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Driving back to the movie set I figured with the information Teddy would give me – which would be nothing – and a couple of talks with cops in Sudbury and maybe a couple of interviews with friends of Kevin Mercer it might be enough to be an investigation and then Barb Mercer could put it to rest and move on.

As soon as I thought that I caught myself. Lana was right, of course, there wouldn’t be any closure or any real moving on, Barb would live the rest of her days in the same way whether she believed her husband killed himself or that he just left.

Or maybe not, maybe if I tried hard enough I could convince myself that the rest of Barb’s life would be different if she knew one way or the other, it would be better somehow.

Why not, as a location scout I spend my life finding things that people believe are something else; a bar in Toronto is in New York, the front of a house propped up on an empty lot in Oshawa is a haunted house in Maine in 1955, half of downtown is the Suicide Squad’s Midway City.

As I was pulling into a spot on a side street we were using for crew parking my phone rang. It was Teddy.

He said, “I’ve got a question.”

“What is it?”

“Where was the last place this guy was seen?”

“I’m not sure, he drove up to about a hundred clicks north of Sudbury and walked into the woods.”

“That’s where they found his truck?”


“But when was the last time someone identified him?”

I wasn’t sure exactly what he meant. “His wife saw him on the morning of the 8th and the police found his truck on the side of the road two days later.”

“And his credit card was used on the road, he stopped for gas and lunch on the way, right?”

“You’ve got the statements,” I said.

“Yeah, I was just wondering,” Teddy said, “the last time he used the card was at a gas station in Sudbury?”

“If you say so.”

“Then he drove about a hundred kilometers north, it’s just woods up there, it’s not even a highway it’s an old mining road.”

I said, “That’s right.”

“And he stopped in the middle of nowhere and walked into the woods, that’s the theory?”

“Yeah, that’s it. It all fits,” I said, feeling bad again, realizing that Barb would never get anything more because she already had everything and just didn’t want to believe it.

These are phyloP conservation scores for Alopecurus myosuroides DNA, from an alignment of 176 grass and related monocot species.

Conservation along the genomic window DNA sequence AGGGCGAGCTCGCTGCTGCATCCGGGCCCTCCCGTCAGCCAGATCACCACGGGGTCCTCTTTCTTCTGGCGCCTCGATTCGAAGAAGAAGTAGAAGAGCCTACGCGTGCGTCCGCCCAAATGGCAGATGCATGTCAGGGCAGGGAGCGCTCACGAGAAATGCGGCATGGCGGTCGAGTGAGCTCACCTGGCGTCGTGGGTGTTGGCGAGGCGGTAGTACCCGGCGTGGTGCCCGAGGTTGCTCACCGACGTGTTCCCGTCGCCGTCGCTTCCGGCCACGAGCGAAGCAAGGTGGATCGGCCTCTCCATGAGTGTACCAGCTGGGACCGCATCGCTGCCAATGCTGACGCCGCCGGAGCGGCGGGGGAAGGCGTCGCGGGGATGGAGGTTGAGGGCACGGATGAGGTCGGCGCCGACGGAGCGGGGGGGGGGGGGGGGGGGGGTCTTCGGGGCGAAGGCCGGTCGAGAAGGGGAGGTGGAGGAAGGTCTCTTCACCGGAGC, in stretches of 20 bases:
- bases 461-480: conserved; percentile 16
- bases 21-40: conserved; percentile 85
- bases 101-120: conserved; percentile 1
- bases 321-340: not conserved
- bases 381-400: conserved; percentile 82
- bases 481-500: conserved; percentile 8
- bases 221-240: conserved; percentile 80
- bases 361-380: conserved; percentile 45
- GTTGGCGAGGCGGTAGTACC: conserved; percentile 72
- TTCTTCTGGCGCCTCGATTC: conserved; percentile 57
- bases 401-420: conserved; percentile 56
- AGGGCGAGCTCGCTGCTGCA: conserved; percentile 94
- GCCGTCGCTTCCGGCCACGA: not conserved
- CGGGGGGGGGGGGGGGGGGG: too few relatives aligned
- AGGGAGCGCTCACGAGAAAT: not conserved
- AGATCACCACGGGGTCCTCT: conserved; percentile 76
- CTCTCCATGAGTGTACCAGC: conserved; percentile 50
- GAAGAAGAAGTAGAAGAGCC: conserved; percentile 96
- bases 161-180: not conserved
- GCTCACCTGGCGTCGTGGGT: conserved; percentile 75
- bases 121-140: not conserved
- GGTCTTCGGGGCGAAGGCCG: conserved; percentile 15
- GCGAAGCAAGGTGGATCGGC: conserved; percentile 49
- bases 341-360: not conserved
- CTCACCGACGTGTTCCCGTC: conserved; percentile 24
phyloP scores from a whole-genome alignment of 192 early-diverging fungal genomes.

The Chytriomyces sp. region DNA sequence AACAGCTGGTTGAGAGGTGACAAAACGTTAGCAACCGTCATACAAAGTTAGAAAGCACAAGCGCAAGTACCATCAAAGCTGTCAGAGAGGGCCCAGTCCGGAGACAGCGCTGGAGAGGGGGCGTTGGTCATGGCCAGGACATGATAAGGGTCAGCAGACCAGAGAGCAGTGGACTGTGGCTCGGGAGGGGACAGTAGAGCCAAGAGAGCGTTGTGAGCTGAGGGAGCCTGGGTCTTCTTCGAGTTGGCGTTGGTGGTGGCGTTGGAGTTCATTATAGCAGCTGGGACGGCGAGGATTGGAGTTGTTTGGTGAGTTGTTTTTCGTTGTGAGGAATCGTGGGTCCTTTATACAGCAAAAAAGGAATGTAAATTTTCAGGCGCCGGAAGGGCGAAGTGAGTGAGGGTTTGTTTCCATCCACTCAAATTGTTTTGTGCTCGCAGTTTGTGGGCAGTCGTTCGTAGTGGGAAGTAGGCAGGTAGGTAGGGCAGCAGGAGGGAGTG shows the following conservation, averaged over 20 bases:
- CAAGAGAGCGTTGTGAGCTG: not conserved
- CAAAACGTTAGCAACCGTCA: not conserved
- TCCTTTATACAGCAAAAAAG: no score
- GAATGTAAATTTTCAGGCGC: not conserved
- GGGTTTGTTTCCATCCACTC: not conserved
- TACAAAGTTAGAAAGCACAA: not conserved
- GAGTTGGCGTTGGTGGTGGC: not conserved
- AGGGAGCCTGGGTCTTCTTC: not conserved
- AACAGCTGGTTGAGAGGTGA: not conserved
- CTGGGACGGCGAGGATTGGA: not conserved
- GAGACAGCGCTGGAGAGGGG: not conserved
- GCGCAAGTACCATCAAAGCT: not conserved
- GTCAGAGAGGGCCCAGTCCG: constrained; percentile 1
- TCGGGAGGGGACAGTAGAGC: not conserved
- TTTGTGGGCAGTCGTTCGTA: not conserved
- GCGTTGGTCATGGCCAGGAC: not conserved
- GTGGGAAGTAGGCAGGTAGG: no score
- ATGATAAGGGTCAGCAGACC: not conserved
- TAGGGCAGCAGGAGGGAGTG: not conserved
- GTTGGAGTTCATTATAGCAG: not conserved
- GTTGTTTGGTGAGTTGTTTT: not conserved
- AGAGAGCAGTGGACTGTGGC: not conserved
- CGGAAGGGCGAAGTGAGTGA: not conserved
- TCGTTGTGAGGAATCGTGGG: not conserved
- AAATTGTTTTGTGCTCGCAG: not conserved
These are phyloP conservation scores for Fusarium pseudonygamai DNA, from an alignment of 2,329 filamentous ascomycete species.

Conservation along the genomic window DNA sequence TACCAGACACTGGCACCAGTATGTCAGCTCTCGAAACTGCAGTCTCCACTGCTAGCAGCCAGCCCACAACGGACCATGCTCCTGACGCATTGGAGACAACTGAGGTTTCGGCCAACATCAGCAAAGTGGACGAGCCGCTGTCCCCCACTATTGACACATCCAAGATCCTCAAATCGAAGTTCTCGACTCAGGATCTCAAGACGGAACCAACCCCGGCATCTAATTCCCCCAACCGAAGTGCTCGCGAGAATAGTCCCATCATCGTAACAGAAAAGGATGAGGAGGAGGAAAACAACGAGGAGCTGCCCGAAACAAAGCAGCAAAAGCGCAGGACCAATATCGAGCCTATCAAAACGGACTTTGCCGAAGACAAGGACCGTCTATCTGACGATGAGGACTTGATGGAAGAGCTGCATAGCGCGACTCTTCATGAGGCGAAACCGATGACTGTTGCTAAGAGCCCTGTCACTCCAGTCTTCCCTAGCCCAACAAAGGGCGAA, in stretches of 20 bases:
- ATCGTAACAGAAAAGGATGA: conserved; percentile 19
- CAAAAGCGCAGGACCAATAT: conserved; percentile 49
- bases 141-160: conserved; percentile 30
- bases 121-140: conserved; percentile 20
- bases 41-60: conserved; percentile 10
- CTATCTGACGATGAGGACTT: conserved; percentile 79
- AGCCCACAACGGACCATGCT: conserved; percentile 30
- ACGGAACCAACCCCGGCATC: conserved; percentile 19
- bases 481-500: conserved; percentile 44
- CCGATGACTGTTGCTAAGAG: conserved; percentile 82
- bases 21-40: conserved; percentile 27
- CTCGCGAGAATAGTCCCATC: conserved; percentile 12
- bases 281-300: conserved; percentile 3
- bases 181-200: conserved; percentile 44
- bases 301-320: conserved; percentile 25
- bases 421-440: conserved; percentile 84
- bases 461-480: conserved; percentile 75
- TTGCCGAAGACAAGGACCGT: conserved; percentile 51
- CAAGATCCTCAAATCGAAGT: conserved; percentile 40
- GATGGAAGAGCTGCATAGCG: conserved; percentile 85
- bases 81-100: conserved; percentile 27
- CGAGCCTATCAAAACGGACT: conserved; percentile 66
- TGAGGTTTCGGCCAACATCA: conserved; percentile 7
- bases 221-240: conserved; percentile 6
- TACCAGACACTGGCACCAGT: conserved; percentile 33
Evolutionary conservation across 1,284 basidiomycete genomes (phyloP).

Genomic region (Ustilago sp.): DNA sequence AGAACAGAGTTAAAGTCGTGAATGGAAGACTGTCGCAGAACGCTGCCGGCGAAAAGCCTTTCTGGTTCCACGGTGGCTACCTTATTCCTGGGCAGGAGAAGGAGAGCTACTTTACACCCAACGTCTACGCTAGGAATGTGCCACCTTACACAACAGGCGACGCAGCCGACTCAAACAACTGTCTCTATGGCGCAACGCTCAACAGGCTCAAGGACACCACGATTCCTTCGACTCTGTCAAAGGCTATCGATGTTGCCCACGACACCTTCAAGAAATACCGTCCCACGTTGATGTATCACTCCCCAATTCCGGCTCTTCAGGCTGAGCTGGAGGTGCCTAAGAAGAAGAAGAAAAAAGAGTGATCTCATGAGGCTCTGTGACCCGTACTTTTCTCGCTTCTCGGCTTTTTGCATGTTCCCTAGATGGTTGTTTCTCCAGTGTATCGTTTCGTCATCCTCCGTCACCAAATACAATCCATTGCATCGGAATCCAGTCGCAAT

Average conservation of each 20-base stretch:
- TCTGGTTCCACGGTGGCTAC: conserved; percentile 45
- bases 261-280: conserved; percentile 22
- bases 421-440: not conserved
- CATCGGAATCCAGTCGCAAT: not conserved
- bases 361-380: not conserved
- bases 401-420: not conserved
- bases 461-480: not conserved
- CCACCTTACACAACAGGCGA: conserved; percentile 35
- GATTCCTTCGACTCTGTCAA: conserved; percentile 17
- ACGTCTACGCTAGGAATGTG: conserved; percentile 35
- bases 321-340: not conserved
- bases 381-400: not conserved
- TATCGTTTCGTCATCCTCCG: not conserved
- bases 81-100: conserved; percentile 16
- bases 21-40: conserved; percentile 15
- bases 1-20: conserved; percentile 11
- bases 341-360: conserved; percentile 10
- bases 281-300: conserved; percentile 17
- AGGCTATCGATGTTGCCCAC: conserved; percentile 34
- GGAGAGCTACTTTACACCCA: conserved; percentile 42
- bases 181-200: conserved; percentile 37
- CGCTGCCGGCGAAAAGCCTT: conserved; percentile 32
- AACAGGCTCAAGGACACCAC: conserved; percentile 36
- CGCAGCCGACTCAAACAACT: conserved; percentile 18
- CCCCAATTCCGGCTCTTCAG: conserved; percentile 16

“He also used the card at an Esso station about a hundred clicks south of Sudbury, spent a hundred and eighty bucks.”

“Sounds like he filled it up,” I said.

“That’s what I thought,” Teddy said. “I imagine that’s what the cops thought, too. How far could he get with a full tank?”

“I don’t know,” I said, “five or six hundred kilometers.”

“So two or three times as far as he drove?”

“That’s right.”

And then Teddy said, “And he spent a hundred and ninety at a station in Parry Sound. So tell me, why do you think he spent another hundred and seventy-five dollars at a gas station in Sudbury?”

“I don’t know, he just wanted to be sure,” I said.

Teddy said, “That sound likely to you?”

And I had to admit, it did not.


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A Memoir
also available: eBook
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I was in bed and was awakened by a madman pounding at our door. It was not a long run for me to see what was going on. I saw and heard my mother from across the small kitchen/living room tell this man that she would not let him in. I could also hear the madman on the other side of the door pleading to be let in. The man on the other side of the door was my father.

My mother was terrified.

We all were.

We knew what he was capable of—we had seen it.

Five young children and one young mother, trapped in a basement apartment, with no telephone and no means of escape.

He was loud. Probably drunk. Yet somehow he convinced my mother to open the door a crack so he could talk to her.

She did.

The chain lock was on so he could not get in.

Or so we thought.

Once my Mother opened the door a sliver he shoved his right arm through, reaching, trying to get a hold of her. She jumped back yet he continued to grab at thin air. This arm was just flailing around through this tiny opening, grasping for anything he could get his powerful hand on, all the while yelling what he was going to do to my Mother when he got through.

He got through.

The image of him grabbing my Mother by her hair and spinning her around that small apartment will never leave me. I do not remember what he said but I know what he did. He beat this woman brutally in front of his five children. This was not the first time, but for me, it remains the most brutal and vivid. He did not come home from work, as he had done in the past, angry about supper; no, he broke into what was supposed to be our home and tore down our last line of defense, right before our eyes.

She did nothing to deserve this.

All she did was remove her children from an abusive situation and the result was the beating of a lifetime.

During my time as a police officer I saw many disturbing things. Nothing I’ve seen has ever affected me the way that this event has.

Thankfully another single mother in the building had a telephone and called the police. It took six cops to take my dad off of my Mother and out of that cramped apartment to the street where their cars were parked. I know this because I watched them take my dad out in hand cuffs. I stood on one our beds and pleaded through the window with the officers to leave my father alone as they did their job and dragged him to a waiting police car.

It was awful. Watching my mother get beat by my father and watching my father get beat by the police.

I’ve never been the same.